Want to get the Morning Brief by email? Click here to sign up.
A country choosing to “randomly change its timing could cause a lot of chaos,” cybersecurity expert Roland Abi Najem told L’Orient Today after Lebanon’s government announced that the transition to daylight savings time has been postponed. The transition into summer timing — previously scheduled to take place this weekend — will now occur on midnight April 20. Middle East Airlines yesterday responded to the announcement saying they will push forward the departure times of all departing aircraft by one hour, starting from midnight this Saturday until midnight April 21. Cybersecurity expert Majd Dhainy told L’Orient Today that the Lebanese government must notify officials responsible for the network time protocol (NTP) servers for the synchronization of “mobile phones, laptops and other electronic devices” for the new timing to “go smoothly.” The Grand Serail has not responded to questions regarding the consequences of the decision or whether a procedure was launched to notify NTP servers.
Shortly after preliminaries for a legislative Parliament session halted yesterday, caretaker Prime Minister Najib Mikati called on legislators to convene “to adopt reform projects,” on which progress has been “very slow,” according to a statement released the same day by an International Monetary Fund (IMF) official. A delay by the Joint Parliamentary Committees to approve laws up for discussion led to the cancellation of next Monday’s Parliament bureau meeting required to call for a legislative session, a Parliament source told L’Orient Today. The same source said that one of the laws pending approval is the draft capital control law, which is among the reforms set in a staff-level agreement last April by the IMF to unlock a multibillion-dollar aid package. “So far, we have chosen the worst option,” Mikati said, criticizing a lack of agreement to adopt internationally-mandated reforms. The same day, IMF mission chief Ernesto Rigo expressed disappointment in the “implementation and approval of legislation” related to reforms, also urging authorities to stop “borrowing from the central bank” as they had previously advised against. Legislative sessions, nonetheless, remain controversial for some MPs amid the presidential vacancy, with nearly half of legislators announcing a boycott of Parliament meetings that aren’t dedicated to choosing a next head of state.
Cabinet is scheduled to meet next Monday to discuss the economic crisis’ impact on “different sectors, including public sector employees and retirees,” while employees of state telecom operator Ogero are expected to start an open-ended strike today to demand a salary adjustment. Ogero employees will continue to conduct repairs during their strike demanding “an amendment of salaries,” a member of the striking employees’ syndicate, Marwan Halabi, told L’Orient Today. Ogero employees ended a weeks-long strike, during which telecom outages proliferated across Lebanon, last August after former President Michel Aoun approved funding for an increase to their salaries. Public administration employees, meanwhile, have been on strike for eight months to demand salary adjustments, while public school teachers partially returned to classrooms earlier this month as some of their colleagues continued to protest after a monthslong strike with the same aims.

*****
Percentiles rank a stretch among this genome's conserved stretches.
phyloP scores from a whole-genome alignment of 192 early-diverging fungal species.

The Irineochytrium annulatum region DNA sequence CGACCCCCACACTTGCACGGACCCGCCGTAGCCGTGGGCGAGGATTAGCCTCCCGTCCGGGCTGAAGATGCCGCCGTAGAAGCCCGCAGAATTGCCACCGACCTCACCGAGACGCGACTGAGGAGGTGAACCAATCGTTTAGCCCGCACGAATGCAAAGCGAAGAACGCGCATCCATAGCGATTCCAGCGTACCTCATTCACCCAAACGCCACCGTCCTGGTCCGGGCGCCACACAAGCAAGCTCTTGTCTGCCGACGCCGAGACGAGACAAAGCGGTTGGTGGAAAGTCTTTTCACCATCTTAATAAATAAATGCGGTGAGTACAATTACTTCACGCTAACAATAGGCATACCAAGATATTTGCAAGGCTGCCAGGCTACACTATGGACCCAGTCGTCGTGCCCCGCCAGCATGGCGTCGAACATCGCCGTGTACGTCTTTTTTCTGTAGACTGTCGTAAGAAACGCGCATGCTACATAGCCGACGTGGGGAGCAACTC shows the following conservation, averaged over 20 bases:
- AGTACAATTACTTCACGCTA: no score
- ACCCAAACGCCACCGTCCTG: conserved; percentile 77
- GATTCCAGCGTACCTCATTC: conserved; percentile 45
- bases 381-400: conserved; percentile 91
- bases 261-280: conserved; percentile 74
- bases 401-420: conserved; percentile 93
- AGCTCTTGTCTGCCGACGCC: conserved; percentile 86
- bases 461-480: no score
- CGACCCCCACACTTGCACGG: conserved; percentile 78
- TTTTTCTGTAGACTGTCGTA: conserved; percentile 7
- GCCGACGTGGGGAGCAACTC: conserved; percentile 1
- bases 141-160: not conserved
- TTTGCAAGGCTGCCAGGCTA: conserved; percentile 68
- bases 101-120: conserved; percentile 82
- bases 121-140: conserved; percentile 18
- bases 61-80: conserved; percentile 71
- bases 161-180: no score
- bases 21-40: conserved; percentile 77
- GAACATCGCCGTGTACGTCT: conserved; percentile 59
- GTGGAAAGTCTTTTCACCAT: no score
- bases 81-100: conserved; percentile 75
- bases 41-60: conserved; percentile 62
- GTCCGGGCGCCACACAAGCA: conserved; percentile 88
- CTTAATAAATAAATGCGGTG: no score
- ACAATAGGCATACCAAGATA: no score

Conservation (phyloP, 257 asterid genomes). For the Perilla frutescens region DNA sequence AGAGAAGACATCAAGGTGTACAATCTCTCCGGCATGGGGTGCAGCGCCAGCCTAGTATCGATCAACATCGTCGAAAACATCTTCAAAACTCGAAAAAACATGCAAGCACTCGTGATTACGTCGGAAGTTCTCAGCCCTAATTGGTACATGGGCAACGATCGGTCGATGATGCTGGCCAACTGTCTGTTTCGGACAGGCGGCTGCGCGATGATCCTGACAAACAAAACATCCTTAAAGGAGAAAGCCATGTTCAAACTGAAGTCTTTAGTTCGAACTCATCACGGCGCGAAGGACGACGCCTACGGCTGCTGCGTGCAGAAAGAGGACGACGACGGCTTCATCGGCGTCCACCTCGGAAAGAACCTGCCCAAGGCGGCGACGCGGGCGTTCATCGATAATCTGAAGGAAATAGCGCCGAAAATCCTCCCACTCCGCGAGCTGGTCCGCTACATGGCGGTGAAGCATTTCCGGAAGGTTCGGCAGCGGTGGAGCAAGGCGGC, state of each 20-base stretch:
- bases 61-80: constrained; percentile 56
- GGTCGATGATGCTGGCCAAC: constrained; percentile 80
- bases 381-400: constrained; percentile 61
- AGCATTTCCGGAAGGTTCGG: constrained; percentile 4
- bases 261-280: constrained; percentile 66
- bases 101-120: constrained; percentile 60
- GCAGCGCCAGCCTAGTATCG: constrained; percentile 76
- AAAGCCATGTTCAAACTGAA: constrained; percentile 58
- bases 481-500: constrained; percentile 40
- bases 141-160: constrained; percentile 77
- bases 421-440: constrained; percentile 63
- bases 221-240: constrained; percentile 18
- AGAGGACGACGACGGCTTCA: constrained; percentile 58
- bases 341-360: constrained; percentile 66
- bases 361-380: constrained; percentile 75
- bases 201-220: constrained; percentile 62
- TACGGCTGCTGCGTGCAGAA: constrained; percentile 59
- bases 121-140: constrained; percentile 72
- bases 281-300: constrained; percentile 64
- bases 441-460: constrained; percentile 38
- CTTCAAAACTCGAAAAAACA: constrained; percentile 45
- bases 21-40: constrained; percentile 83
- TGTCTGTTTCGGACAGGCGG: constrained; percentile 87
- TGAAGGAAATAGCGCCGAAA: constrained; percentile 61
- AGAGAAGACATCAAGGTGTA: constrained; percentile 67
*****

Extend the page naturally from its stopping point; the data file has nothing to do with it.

Family members of the Aug. 4, 2020 Beirut port blast victims met with Higher Judicial Council head Souhail Abboud, who denied that “the investigation was stopped and frozen,” a spokesperson for the victims' relatives said. “If the investigation does not continue, we will take to the international community,” one of the dozen port blast victims’ relatives present at a sit-in outside the Beirut Justice Palace added. Earlier this month, Australia presented a petition to the United Nations Human Rights Council urging member states to approve an independent fact-finding mission investigating the blast. Port blast probe lead investigator Judge Tarek Bitar in February indefinitely postponed a series of hearings with officials named in the investigation after Lebanon’s top prosecutor revoked an attempt to relaunch the probe — which had been frozen for over a year due to unresolved complaints against the investigator. This March, relatives of the blast victims held their 31st monthly vigil commemorating the tragedy that claimed more than 220 lives and injured more than 6,500 people. The regional office of the United Nations Educational, Scientific and Cultural Organization (UNESCO) in Beirut has allocated $2.2 million for associations, collectives and groups of artists, creators and cultural professionals in an attempt to revitalize cultural life through a call for proposals to develop productions in areas affected by the explosion.
Unknown persons in Sour opened fire on the car of a Hezbollah security official’s son, L’Orient Today’s correspondent in the South reported. The attackers, reportedly aboard a motorcycle, used military machine guns to target a car parked in front of Al-Sharq Sweets near the Abu Deeb roundabout in the center of Sour. No injuries have been reported so far. Rampant firearm ownership has repeatedly endangered citizens across Lebanon.
In case you missed it, here’s our must-read story from yesterday: “Can a water pumping station rebuild trust in public services?”
Compiled by Abbas Mahfouz